Generally speaking, the present invention provides a primer composition for promoting adhesion between a urethane adhesive and a surface of an article, such as that made of a plastic or otherwise including a polymeric component as a major component. Preferably, the primer composition exhibits improved adhesion durability and strength for urethane adhesives even when the adhesives are exposed to heat, humidity, liquid submersion or a combination thereof.
In a first aspect of the present invention, the primer composition includes:
- 1) a resin;
- 2) an isocyanate;
- 3) a catalyst; and
- 4) a solvent.
One or more resins are typically present in the primer composition for assisting the composition in forming a film, and preferably one that is ultimately disposed intermediate an adhesive and a surface of an article. The amount of resin present in the primer composition ranges up to about 35% by weight of the primer composition, more preferably from 0.1% by weight to about 20% by weight of the primer composition, still more preferably from about 1% to about 10% by weight, and even still more preferably from about 3% to about 8% by weight.
Particularly preferred resins useful for the primer composition include, without limitation, acrylic resins, polyester resins or a mixture thereof.
Examples of suitable acrylic resins include, without limitation, those including one or more of methyl acrylate (MA), methyl methacrylate (MMA), ethyl acrylate (EA), butyl methacrylate (BMA), n-butyl methacrylate (nBMA), Acrylic Acid, Butyl Acrylate, Cyclohexyl Acrylate (CHA), 2-Ethylhexyl Acrylate (2-EHA), Isobornyl Acrylate (IBXA), Isobutyl Acrylate (
BA), Isostearyl Acrylate OSTA), Cyclohexyl Methacrylate (CHMA), Diethylaminoethyl Methacrylate (DEMA), Dimethylaminoethyl Methacrylatc (DMMA), Ethyleneglycol Dimethacrylate (FDMA), Glycidyl Methacrylate (GMA), Isobornyl Methacrylate (IBXMA), Isobutyl Methacrylate (I-BMA), Lauryl Methacrylate (LMA), Methacrylamide, Methacrylic Acid (MAA), Methyl Methacrylate (MMA) and Tert-Butyl Methacrylate (T-BMA) or mixtures thereof.
Molecular weights of the acrylic resins preferably range from about 15,000 to about 250,000 amu, more preferably from about 60,000 to about 160,000 amu, and still more preferably from about 100,000 to about 130,000 amu. Glass transition temperatures for the acrylic resins preferably range from about 60° C. to about 180° C., more preferably from about 80° C. to about 130° C., and still more preferably from about 100° C. to about 110° C. One highly preferred acrylic resin is a methylmethacrylate (MMA) based resin with a molecular weight of about 120,000 amu and a glass transition temperature of about 105° C. such as PARALOID A-21, commercially available from Rohmn and Haas Company, Philadelphia, Pa.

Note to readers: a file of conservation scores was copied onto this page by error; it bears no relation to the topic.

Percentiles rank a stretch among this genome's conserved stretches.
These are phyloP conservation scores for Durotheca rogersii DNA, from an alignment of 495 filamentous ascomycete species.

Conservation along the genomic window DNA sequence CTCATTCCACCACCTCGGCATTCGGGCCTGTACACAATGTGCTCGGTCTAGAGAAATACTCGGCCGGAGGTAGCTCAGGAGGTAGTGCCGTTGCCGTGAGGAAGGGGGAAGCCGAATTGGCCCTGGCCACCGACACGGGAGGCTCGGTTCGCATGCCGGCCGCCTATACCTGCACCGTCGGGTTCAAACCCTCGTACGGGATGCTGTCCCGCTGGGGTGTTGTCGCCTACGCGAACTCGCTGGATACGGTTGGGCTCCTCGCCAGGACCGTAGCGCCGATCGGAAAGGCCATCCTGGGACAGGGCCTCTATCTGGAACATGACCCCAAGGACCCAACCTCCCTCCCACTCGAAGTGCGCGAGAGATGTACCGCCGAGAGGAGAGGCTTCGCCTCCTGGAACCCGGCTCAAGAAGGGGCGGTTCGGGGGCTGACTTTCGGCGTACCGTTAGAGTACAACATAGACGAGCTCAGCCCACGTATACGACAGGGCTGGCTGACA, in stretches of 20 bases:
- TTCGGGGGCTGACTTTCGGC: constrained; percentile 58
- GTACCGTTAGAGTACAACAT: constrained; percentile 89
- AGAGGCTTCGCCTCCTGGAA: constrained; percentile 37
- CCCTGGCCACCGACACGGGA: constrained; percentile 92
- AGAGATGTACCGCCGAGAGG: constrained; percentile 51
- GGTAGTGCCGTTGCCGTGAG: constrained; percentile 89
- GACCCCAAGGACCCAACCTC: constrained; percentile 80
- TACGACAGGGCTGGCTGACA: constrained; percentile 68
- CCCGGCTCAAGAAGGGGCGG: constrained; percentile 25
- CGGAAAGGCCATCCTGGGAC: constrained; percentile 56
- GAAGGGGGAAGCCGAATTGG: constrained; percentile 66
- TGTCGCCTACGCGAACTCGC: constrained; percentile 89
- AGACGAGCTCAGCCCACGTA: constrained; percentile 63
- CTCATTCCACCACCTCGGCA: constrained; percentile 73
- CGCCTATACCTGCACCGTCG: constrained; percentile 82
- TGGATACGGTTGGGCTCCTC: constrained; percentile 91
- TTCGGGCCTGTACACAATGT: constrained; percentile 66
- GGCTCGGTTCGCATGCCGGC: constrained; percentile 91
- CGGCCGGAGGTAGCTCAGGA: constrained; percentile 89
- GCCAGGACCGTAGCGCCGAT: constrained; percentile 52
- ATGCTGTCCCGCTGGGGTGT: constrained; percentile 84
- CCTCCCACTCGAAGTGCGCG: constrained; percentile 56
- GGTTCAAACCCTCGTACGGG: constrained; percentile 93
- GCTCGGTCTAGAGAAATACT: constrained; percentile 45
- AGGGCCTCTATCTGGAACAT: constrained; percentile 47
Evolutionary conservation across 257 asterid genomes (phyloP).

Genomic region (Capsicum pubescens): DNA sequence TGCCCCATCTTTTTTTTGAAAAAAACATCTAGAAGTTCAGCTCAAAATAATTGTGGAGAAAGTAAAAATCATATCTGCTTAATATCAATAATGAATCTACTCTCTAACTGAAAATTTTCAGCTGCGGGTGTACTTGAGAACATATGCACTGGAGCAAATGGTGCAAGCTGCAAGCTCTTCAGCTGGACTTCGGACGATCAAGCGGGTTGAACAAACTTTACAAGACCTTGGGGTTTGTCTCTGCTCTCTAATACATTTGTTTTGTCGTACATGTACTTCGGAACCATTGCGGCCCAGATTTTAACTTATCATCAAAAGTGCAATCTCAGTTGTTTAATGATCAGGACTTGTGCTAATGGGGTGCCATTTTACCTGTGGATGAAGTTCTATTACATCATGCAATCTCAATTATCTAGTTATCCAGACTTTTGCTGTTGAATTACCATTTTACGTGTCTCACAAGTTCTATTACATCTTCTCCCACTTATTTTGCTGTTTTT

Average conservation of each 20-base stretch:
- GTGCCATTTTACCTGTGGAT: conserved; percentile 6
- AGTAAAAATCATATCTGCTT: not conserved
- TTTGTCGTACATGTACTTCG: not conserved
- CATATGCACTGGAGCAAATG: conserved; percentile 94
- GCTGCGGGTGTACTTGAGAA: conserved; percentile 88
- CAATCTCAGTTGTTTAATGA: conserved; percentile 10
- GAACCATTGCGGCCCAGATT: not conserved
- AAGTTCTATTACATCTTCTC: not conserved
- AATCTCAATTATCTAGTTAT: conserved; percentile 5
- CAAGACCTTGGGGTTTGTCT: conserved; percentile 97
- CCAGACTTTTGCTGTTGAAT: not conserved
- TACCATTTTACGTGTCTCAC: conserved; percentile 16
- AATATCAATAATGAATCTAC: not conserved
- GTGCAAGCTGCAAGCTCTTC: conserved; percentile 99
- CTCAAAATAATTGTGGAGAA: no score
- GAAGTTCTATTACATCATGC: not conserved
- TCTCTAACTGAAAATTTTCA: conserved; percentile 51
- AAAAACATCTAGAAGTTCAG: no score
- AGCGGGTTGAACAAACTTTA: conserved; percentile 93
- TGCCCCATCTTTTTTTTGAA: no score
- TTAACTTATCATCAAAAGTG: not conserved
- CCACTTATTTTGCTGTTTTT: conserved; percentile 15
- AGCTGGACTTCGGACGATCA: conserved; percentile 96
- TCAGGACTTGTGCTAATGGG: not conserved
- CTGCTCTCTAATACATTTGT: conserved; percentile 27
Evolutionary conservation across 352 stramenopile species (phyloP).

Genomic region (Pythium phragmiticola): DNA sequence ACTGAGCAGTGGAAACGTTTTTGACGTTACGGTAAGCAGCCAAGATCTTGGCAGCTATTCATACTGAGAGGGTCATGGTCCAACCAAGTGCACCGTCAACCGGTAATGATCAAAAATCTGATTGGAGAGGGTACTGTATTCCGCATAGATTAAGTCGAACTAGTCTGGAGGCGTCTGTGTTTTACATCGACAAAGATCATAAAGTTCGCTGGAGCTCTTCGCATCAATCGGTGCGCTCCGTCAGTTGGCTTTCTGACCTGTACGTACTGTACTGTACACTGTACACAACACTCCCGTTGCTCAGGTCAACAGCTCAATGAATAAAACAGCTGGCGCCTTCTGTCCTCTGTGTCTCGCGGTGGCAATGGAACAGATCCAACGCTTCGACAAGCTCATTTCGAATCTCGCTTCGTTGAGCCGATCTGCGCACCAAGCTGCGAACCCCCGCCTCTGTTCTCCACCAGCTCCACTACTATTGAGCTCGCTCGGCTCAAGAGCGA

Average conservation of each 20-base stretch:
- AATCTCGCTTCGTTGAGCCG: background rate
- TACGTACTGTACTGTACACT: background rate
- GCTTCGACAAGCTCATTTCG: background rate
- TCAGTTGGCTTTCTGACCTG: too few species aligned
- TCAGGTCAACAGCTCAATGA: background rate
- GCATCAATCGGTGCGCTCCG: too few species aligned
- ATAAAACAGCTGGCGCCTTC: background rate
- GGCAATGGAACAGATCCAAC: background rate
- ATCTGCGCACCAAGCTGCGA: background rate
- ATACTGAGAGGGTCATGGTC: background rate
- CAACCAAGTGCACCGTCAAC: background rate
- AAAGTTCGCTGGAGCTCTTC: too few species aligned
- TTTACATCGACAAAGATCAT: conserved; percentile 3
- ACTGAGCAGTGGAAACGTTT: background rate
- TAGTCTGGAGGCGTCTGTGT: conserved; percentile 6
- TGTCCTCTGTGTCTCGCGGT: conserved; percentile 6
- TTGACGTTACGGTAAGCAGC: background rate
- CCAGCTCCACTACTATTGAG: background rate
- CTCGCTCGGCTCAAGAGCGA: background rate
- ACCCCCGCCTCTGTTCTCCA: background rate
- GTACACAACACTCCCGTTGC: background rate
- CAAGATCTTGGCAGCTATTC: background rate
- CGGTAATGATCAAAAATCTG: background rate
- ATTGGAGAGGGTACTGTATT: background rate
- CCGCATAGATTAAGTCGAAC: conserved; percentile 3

One or more suitable polyester resins may be present alone or in combination in the primer composition and may be chosen from a variety of saturated or unsaturated polymer resins having ester groups. In one embodiment, the polyester resin is comprised of a carboxylic acid and a glycol component. The polyester resin preferably has a molecular weight up to about 150,000, more preferably from about 10,000 to about 100,000, and still more preferably from about 15,000 to about 50,000. The polyester resin preferably has a glass transition temperature, which is in the range of from about 20 ° C. to about 100 ° C., more preferably about 55° C. to about 70° C. and still more preferably about 63 ° C. This polyester resin is preferably a polymer of at least one aromatic dicarboxylic acid or alkyl ester thereof, and at least one glycol compound. The preparation of these polyester resins is described, for example, in U.S. Pat. No.3,459,584, column 2, line 40 to column 4, line 3: and U.S. Pat. Nos. 4,020,049 and 4,418,183, which are hereby incorporated by reference in their entirety. Preferred aromatic dicarboxylic acids include 1,3-benzenedicarboxylic acid and 1,4-benzenedicarboxylic acid. Preferred glycols include 1,2-ethanediol. In a highly preferred embodiment, the polyester resin is a condensation polymerization product of mixtures of glycols and dibasic organic acids, simple esters or both. One exemplary polyester resin is sold under the tradename VITEL 2300 BU and is commercially available from Bostik Findley Corporation, Middleton, Mass.